Down through hayfield at 50mph. Right onto the Newmills road. Bikes still behind me. I turn off down a little Lane which comes up into rowarth. At the told of the hill. Lots of lambs.

These bikes are still behind me. What's going on. Next minute my helmets beeping. One of bikes is calling me via intercom. I press to connect and chat. They are following me. They are lost.

What a handy thing didn't know they did that. I tell them to follow me as I pass near the motorway. They got lost over the woodhead pass. Back through rowarth onto Glossop road past three hunter's pub and back through Romiley and I point out thd way to the motorway so they can head back up the woodhead to Holmfirth.

As they pass me they are both on cb500x's. I definitely should have got one.
21/4/2016 7:54:49 AM UTC
Ren - The Ed said :-
Pocketpete - that's a gorgeous picture you paint and the chaps following you just because they're lost! Spot on. They might have the CB500X but you knew where you were going. I can imagine Paula's joy when she discovered the visor.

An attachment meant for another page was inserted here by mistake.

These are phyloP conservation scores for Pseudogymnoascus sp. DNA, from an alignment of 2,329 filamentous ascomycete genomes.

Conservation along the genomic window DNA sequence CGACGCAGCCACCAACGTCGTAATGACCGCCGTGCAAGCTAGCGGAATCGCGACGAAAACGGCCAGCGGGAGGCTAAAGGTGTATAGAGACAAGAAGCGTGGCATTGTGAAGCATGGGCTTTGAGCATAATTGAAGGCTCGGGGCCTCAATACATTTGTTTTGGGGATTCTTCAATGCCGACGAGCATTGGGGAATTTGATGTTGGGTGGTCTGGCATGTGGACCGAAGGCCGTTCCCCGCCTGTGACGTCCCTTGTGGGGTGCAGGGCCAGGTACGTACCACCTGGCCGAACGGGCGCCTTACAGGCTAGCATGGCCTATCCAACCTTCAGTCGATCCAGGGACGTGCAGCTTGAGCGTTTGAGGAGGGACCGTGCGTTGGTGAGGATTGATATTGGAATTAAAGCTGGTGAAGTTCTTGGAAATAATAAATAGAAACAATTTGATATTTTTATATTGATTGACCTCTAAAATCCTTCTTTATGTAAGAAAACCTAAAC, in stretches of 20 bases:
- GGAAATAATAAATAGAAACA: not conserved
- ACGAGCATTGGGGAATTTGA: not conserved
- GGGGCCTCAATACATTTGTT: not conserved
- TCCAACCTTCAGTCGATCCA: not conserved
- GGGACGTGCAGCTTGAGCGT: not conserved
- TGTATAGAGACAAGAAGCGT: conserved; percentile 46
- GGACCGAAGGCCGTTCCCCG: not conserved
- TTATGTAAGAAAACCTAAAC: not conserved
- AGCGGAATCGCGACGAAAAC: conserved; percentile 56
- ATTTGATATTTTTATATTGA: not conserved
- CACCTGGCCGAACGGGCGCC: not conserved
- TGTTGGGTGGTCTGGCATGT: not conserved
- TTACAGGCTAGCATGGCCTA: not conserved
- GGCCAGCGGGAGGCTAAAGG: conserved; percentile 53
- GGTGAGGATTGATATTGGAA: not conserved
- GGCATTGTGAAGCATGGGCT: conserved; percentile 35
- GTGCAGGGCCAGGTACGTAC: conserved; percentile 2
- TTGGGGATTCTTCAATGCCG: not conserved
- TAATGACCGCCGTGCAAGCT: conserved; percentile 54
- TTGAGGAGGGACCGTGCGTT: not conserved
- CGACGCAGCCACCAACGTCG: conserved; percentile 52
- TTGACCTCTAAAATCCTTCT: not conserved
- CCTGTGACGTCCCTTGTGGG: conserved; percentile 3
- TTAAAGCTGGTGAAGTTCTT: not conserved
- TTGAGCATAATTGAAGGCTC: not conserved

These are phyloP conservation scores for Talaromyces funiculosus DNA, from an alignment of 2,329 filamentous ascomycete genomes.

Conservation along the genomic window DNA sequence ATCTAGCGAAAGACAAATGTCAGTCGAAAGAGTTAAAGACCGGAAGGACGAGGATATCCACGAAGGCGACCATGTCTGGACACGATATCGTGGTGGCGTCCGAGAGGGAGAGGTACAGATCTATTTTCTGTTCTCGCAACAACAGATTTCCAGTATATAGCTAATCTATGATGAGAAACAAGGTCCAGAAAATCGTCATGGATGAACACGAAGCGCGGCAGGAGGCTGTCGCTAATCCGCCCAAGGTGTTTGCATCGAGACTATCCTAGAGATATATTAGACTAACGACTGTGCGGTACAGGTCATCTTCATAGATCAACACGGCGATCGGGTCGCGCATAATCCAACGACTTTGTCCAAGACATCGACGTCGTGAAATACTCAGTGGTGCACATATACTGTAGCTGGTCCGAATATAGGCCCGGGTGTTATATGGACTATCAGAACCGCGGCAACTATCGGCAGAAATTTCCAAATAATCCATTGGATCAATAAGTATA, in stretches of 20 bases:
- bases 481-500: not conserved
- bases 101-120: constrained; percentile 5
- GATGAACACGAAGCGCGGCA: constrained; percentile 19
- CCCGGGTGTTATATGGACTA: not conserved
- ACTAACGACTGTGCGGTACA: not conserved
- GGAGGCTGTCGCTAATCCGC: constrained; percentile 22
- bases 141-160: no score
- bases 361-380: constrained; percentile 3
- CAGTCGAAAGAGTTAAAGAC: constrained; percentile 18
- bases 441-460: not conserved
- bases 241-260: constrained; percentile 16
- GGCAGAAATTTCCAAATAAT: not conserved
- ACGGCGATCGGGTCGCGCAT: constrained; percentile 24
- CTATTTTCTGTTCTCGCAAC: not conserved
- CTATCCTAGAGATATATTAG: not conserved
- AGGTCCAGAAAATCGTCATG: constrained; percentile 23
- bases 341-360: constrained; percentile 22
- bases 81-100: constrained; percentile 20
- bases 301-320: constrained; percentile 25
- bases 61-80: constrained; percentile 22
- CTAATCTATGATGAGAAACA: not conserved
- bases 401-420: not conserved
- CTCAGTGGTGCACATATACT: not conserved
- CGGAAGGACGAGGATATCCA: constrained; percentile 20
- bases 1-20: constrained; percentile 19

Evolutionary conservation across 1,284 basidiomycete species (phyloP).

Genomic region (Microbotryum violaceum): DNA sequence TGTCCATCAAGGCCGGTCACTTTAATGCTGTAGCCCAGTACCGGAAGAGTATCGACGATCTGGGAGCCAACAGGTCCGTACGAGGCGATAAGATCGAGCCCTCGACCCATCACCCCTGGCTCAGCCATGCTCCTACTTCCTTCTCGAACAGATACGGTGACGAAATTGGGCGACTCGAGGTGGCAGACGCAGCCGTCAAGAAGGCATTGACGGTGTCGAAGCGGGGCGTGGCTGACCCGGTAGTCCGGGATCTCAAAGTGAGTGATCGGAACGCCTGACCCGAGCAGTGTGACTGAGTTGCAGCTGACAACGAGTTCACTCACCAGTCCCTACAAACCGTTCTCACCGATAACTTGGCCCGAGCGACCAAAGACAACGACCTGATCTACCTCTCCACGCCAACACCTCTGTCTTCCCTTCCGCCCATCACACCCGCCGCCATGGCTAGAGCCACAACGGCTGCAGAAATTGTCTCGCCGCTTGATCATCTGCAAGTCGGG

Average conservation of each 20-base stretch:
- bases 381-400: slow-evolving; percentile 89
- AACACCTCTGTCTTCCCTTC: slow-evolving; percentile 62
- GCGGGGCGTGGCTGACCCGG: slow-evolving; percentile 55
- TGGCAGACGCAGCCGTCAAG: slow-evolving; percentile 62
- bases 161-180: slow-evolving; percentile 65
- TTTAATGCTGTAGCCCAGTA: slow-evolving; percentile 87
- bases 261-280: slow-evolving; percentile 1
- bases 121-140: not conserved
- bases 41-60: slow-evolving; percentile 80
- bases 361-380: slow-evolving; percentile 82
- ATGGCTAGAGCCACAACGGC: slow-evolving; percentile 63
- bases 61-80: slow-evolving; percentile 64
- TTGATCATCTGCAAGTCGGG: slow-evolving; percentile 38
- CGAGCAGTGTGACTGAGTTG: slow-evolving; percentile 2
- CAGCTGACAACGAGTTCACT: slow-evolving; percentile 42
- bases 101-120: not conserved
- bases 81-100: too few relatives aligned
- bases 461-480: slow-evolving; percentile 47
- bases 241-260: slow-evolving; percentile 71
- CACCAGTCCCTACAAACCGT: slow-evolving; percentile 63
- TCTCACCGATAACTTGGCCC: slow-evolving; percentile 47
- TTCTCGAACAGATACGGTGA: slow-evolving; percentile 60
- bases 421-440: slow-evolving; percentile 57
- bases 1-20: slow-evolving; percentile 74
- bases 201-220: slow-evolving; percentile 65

Do not covet another's vehicle. On a 125 you wish you were on a 250, on a 250 you wish it was a 500 and so on and so on until you're riding a 1400cc monster. Then you find you can't ride those country lanes and quaint villages any more as the bike always wants to run away with you. There is no perfect motorcycle for all situations.

As such the perfect motorcycle is whichever one you are riding.
21/4/2016 9:10:50 AM UTC
Pocketpete said :-
Hmm how can you have a loverly run out in the sunshine and the next week it's bloody artic conditions again.

Maybe England's not the green and pleasant land I thought it was.

29/4/2016 3:07:48 PM UTC
Ren - The Ed said :-
It's what makes the British weather the big talking point among we Brits! "Variable" is the term I believe. If you don't like the weather...wait.
29/4/2016 9:34:21 PM UTC